How outdoor environments support active play
ACECQA has recently released guidance about the way in which outdoor learning environments support children by providing rich opportunities for exploration, discovery and appreciation of the natural world, enabling them to be active, to strengthen fine and fundamental motor skills, test physical limits, problem solve and get messy.
By creating quality outdoor learning environments, particularly when coupled with quality levels of engagement and interaction between educators and children, early childhood education and care (ECEC) services have the potential to promote children’s motivation, confidence and competence in being physically active.
Such environments help to establish behaviours that promote health, confidence and wellbeing and, in turn, influence children’s learning and development.
Bribie Island Community Kindergarten is one service which understands that environmental factors — such as space, playground design, access to natural environments and availability of appropriate equipment and resources — influence children’s levels of physical activity and opportunities for challenging, active play.
The Excellent rated service is committed to caring for and learning on Country of the Gubbi Gubbi and Joondoburri People. Each week the children are invited to choose whether they would like to experience a bush, beach or combined program to explore and to build their knowledge and cultural connection with local Aboriginal sites.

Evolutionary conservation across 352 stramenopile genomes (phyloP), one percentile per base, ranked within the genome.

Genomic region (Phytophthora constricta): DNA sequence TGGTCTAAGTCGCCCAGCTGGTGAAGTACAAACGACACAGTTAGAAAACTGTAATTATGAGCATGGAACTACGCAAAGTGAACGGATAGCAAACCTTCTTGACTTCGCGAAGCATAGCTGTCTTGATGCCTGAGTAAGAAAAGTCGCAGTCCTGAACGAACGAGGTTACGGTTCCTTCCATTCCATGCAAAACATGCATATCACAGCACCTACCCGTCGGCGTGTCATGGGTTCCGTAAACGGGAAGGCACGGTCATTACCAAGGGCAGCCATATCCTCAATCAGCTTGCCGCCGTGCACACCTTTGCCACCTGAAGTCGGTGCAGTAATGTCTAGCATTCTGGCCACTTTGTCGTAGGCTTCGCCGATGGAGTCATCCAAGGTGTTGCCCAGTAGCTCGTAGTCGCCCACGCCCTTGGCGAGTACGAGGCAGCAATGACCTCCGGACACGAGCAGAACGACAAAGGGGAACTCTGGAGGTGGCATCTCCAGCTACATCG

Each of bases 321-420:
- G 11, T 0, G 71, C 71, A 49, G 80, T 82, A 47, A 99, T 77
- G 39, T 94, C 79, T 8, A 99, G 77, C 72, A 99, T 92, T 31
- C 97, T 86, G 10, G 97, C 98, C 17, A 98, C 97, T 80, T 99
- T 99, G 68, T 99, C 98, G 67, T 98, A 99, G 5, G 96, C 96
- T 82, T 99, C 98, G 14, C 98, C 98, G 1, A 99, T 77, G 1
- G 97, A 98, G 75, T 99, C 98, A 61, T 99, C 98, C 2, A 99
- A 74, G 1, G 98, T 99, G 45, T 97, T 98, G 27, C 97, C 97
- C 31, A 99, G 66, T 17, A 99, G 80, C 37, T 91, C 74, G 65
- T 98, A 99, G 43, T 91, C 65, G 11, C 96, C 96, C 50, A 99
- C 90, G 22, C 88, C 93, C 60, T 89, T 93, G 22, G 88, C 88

When programs, environments, and educator practice are designed with intentionality, children are more likely to experience positive outcomes.
The way that environments are designed, equipped and organised determine space and resource use and the level of children’s engagement, social interactions and positive experience.
Children are more likely to enjoy and engage in environments that are flexible, where equipment is open-ended, can function in multiple ways and be part of children’s imagination, and where active play and appropriate risk taking is supported.
With the physical environment directly affecting the quality and quantity of children’s active play, education and care services therefore have an important role in planning innovative spaces and scaffolding experiences.
The design of quality active play environments can creatively use existing space, materials and resources.
Playground Ideas, an Australian non-profit organisation, provides free access to over 150 do-it-yourself playground designs made from local, low cost and recycled materials as well as training and support via ‘how to’ guides. They may inspire action to innovate and also spark thinking about the incorporation of sustainable and environmentally responsible resources in playground design.
To access the ACECQA coverage of this story, please see here.
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